Jowei Chen, PhD, is Associate Professor of Political Science in the College of Literature, Science, and the Arts at the University of Michigan, Ann Arbor. Prof. Chen holds a secondary appointment in the Center for Political Studies in the Institute for Social Research.
Prof. Chen’s research focuses on political geography and political institutions in the United States. His work on legislative districts examines how the geography of Democrat and Republican voters, as well as the political manipulation of district boundaries, affects voters’ political representation in legislatures. This work uses individual-level and precinct-level data about elections, combined with computer simulations of the district-drawing process. Other research projects analyze the political composition of the federal workforce by analyzing the campaign contributions and partisanship of bureaucratic employees, linking employee records with voter registration records and campaign finance data.
Brian Min, PhD, is Associate Professor of Political Science in the College of Literature, Science, and the Arts at the University of Michigan, Ann Arbor. Prof. Min holds secondary appointments as Research Associate Professor in the Center for Political Studies and the Institute for Social Research.
Prof. Min studies the political economy of development with an emphasis on distributive politics, public goods provision, and energy politics. His research uses high-resolution satellite imagery to study the distribution of electricity across and within the developing world. He has collaborated closely with the World Bank using satellite technologies and statistical algorithms to monitor electricity access in India and Africa, including the creation of a web platform to visualize twenty years of change in light output for every village in India (http://nightlights.io).
Michael Cafarella, PhD, is Associate Professor of Electrical Engineering and Computer Science, College of Engineering and Faculty Associate, Survey Research Center, Institute for Social Research, at the University of Michigan, Ann Arbor.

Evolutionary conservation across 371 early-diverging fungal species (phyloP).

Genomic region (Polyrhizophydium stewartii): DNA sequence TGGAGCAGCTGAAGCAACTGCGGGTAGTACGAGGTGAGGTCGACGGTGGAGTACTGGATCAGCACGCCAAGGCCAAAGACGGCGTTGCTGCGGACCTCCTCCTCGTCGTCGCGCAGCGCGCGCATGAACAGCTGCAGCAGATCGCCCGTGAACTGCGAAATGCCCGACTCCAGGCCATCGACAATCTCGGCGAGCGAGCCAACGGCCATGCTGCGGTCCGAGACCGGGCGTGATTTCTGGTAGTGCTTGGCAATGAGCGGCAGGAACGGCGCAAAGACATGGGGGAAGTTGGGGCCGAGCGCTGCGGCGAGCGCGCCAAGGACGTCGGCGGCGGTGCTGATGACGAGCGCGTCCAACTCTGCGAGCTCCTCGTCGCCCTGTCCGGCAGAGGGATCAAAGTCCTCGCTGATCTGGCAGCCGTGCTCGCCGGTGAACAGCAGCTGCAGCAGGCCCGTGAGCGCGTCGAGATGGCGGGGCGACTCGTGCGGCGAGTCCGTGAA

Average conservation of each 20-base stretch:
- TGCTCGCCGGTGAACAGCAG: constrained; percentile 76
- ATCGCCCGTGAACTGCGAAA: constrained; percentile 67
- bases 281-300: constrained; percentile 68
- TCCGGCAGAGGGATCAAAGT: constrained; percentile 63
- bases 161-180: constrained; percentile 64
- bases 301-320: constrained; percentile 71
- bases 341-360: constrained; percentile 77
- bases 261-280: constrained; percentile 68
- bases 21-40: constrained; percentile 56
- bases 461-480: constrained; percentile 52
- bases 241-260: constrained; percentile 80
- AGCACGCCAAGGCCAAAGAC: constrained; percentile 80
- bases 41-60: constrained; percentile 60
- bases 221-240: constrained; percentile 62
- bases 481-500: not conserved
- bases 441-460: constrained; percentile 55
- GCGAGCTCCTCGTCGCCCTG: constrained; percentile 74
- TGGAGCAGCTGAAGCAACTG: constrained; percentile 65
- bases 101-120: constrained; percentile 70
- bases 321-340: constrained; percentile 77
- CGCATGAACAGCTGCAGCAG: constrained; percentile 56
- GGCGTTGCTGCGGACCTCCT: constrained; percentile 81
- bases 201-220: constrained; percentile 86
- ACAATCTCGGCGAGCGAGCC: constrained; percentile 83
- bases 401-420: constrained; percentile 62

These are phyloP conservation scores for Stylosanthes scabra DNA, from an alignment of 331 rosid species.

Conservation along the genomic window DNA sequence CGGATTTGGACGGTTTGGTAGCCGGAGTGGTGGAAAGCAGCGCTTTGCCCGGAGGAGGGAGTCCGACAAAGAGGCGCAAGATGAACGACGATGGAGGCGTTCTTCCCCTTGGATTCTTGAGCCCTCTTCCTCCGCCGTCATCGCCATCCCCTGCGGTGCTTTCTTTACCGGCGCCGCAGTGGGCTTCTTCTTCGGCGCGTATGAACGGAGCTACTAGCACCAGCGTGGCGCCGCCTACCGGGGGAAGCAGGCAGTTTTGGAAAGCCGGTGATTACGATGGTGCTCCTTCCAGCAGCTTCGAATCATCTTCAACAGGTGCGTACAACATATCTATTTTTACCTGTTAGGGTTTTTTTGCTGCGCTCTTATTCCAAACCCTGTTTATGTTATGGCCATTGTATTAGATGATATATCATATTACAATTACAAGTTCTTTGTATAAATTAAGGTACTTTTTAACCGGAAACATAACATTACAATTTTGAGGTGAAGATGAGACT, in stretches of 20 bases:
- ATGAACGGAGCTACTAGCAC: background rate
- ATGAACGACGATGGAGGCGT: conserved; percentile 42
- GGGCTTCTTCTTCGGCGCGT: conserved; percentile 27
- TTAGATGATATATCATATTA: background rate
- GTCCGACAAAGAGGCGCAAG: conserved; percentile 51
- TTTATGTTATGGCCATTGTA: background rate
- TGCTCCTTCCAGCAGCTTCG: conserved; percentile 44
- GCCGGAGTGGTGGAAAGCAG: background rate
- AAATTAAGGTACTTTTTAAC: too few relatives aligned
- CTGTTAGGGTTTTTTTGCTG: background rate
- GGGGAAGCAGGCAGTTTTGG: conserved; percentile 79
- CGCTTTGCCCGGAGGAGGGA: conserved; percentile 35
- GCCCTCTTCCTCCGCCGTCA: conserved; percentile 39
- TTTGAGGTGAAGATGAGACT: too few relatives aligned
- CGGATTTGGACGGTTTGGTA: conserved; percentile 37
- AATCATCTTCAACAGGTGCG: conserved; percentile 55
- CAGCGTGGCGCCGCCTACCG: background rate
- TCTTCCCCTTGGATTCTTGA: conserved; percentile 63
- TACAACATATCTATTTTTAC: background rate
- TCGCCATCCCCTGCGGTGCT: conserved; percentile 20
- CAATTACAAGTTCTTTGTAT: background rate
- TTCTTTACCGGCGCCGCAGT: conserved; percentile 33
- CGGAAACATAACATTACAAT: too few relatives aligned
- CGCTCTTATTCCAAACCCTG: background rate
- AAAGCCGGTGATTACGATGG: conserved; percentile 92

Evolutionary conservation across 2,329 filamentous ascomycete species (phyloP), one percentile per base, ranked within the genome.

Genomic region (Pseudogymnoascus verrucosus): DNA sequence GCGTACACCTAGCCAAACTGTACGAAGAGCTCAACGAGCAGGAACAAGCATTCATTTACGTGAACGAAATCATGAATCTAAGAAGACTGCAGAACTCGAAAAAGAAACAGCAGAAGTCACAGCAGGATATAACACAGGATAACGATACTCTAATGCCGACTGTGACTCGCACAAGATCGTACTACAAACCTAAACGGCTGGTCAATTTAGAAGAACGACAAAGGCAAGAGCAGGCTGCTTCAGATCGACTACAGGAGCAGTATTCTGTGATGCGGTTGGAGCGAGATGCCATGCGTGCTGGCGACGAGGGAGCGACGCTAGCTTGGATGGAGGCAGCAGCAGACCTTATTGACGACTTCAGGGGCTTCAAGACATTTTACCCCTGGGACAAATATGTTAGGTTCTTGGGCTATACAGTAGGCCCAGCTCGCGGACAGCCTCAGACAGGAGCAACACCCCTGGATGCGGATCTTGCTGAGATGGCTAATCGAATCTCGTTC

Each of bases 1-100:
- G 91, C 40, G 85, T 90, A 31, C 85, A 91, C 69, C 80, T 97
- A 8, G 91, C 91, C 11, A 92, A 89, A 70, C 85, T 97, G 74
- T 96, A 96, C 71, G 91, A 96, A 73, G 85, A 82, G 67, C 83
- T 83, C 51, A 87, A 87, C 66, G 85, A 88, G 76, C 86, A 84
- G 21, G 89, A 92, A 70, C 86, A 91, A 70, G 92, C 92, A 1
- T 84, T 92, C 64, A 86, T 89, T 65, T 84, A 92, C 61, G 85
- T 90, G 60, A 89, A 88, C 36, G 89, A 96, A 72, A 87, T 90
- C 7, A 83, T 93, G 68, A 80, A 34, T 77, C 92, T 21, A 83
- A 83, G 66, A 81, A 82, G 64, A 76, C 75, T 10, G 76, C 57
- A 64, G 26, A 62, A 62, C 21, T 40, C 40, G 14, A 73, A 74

Prof. Cafarella’s research focuses on data management problems that arise from extreme diversity in large data collections. Big data is not just big in terms of bytes, but also type (e.g., a single hard disk likely contains relations, text, images, and spreadsheets) and structure (e.g., a large corpus of relational databases may have millions of unique schemas). As a result, certain long-held assumptions — e.g., that the database schema is always known before writing a query — are no longer useful guides for building data management systems. As a result, my work focuses heavily on information extraction and data mining methods that can either improve the quality of existing information or work in spite of lower-quality information.
Professor Owen-Smith conducts research on the collective dynamics of large scale networks and their implications for scientific and technological innovation and surgical care. He is the executive director of the Institution for Research on Innovation and Science (IRIS, http://iris.isr.umich.edu). IRIS is a national consortium of research universities who share data and support infrastructure designed to support research to understand, explain, and eventually improve the public value of academic research and research training.